It was late to market as the #3 contender.
* It is unclear to the user what WP7 offers over the 'safe' bets.
* Why should application developers support WP7?
It gives users the worst of both worlds compared to iOS/Android:
* Multiple device vendors so updates and support can be variable and fractioned
* Extremely limited device support effectively locking device vendors out from doing any practical differentiation. (I.e. all devices must have same resolution, same CPU family same peripherals), effectively reducing the user choice to the same device (only cosmetic differences)
In the long term WP7 and iOS will have severe growing pains as they have both tried to leverage a hardware 'monoculture' to optimize end user experience. As technology developes Apple and MS will suffer severe pains as new hardware breaks or renders obsolete existing development work, and subsequently will need to be delayed to the end user. Apple have allready been there having to do a resolution x4 jump on the display, they likely can't do that once more, and while Apple is foremost a hardware company with experience in driving hardware development ahead of the curve, microsoft will be limited by the general availability of new components.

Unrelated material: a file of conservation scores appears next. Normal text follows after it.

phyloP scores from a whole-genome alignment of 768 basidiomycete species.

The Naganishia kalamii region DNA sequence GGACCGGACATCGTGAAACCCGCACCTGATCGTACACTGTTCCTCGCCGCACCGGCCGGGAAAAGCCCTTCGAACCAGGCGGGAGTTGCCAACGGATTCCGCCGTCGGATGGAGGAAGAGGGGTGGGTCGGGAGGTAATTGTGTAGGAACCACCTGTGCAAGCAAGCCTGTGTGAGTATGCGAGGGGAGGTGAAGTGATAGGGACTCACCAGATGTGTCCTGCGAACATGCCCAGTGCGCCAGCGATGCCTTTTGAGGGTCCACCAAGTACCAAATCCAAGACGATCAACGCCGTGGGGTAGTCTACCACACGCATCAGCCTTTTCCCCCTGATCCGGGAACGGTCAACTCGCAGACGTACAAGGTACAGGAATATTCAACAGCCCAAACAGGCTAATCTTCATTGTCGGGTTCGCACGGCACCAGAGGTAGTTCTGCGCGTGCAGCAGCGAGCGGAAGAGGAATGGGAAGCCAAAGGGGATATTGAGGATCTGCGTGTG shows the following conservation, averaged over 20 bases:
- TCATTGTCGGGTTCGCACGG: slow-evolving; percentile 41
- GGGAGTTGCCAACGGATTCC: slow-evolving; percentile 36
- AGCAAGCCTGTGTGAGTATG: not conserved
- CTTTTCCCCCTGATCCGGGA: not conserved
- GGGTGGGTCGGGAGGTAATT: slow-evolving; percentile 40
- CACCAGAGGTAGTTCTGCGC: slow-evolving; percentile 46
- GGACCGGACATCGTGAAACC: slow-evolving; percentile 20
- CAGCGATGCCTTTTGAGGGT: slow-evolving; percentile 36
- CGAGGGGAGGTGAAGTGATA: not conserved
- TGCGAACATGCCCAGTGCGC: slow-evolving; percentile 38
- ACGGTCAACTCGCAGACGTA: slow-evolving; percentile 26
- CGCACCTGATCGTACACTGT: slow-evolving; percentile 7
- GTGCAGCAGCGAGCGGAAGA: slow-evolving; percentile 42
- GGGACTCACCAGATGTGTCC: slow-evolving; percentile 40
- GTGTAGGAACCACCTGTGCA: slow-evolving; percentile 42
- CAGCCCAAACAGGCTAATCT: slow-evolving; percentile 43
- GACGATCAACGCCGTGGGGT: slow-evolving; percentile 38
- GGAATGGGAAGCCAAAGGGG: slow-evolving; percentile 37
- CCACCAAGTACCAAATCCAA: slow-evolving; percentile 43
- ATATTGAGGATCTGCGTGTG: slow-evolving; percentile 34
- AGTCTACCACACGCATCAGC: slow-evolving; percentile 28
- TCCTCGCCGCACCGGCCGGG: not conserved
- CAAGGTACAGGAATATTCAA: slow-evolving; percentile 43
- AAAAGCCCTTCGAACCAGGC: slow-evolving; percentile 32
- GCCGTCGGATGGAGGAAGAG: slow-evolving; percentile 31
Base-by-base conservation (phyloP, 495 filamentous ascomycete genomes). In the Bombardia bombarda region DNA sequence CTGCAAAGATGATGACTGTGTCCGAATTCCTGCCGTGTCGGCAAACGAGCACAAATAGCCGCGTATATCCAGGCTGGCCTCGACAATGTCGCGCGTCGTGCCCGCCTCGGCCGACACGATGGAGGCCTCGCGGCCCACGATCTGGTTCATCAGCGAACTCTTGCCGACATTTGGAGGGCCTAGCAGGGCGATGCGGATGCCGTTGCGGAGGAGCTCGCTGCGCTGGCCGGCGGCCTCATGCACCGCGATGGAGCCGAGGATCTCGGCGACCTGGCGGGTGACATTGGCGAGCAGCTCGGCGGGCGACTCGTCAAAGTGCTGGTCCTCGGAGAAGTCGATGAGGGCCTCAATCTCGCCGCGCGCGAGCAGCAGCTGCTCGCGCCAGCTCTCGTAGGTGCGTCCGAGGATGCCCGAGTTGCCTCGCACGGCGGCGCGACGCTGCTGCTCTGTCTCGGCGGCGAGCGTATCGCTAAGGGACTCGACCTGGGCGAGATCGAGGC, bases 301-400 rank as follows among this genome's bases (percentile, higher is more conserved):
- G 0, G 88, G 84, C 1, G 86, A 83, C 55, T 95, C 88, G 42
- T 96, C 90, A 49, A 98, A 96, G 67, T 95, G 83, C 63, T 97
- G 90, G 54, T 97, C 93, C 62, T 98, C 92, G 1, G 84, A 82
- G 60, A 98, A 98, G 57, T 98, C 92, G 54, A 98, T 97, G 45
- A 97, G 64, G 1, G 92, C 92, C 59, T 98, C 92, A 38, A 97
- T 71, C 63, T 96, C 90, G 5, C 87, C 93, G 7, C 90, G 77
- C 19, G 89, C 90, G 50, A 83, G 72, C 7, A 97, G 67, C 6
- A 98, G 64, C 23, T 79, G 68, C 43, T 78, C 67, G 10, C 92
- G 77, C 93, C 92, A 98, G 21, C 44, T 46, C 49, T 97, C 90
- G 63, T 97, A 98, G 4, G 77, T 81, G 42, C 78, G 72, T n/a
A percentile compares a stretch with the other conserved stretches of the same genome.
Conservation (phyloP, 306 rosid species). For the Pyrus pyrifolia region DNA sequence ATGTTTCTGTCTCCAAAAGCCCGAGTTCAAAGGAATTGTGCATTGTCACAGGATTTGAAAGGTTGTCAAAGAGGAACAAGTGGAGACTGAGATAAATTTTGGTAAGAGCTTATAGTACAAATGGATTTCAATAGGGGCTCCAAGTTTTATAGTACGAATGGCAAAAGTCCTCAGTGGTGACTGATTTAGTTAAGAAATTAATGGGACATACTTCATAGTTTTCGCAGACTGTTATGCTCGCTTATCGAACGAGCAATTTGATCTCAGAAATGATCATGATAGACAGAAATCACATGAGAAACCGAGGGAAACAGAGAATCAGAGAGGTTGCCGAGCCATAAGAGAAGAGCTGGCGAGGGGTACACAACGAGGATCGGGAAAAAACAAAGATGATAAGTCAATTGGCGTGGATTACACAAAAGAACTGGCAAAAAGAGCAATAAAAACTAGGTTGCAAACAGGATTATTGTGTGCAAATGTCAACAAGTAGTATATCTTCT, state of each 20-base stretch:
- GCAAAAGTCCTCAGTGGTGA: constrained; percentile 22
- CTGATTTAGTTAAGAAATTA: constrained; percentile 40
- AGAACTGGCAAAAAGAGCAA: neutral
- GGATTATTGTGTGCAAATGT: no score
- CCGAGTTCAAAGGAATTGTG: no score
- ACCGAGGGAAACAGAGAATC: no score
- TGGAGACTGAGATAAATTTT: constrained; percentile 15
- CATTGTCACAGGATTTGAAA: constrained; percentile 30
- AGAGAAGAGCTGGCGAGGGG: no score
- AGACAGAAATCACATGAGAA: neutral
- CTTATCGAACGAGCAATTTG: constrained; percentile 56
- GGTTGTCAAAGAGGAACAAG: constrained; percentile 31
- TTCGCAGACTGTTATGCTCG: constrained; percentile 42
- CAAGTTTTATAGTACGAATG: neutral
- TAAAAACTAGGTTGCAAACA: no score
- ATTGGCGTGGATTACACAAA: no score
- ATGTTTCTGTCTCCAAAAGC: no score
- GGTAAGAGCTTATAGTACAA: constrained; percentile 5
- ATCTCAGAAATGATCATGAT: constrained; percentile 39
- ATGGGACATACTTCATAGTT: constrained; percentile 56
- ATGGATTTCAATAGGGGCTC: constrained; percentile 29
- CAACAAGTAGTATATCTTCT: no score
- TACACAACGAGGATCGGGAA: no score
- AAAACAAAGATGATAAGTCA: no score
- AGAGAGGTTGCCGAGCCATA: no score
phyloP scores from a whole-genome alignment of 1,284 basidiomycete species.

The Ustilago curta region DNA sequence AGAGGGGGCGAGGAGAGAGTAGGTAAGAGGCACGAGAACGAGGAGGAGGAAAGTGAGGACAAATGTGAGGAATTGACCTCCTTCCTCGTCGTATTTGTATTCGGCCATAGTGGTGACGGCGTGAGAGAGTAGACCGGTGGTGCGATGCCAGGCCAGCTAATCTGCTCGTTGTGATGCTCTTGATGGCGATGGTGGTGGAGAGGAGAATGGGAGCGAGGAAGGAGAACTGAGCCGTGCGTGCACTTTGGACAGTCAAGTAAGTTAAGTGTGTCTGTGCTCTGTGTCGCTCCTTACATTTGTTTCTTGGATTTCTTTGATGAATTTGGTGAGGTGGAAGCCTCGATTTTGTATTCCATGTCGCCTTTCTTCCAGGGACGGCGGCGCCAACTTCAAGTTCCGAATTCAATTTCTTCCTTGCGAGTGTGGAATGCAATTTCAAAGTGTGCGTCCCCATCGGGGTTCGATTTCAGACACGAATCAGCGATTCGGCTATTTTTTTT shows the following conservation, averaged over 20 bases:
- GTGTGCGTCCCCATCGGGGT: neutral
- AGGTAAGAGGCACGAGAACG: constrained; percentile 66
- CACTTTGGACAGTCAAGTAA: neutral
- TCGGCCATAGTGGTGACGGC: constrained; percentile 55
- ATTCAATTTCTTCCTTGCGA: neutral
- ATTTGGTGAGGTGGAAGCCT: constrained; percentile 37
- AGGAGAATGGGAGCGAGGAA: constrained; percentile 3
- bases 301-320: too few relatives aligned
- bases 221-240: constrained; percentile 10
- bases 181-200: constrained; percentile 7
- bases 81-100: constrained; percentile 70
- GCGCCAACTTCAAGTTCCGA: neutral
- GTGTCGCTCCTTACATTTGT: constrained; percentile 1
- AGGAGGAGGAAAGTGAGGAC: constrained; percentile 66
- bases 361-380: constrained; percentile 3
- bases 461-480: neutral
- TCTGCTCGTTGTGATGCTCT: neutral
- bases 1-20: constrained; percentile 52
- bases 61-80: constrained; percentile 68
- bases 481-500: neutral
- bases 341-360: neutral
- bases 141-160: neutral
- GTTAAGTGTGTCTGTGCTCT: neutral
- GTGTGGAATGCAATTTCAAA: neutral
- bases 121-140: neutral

Android have a benefit in the long term in that it was made with support for diverse hardware in mind. This caused confusion and criticism initially, but is likely starting to pay off now.
Looking at computer history we can draw the parallel to the development of the x86 wintel platform vs. a handful of vertical oriented competitors (Amiga, Atari ST, Mac). The Wintel platform was not the prettiest, nor the friendliest, but it was the only one placed to leverage the enormous momentum in ever improving hardware. Amiga and Atari died, mac survived after a fashion, but not without scrapping everything and starting over. (Kudos to apple for pulling that off, but they very nearly broke their backs doing it)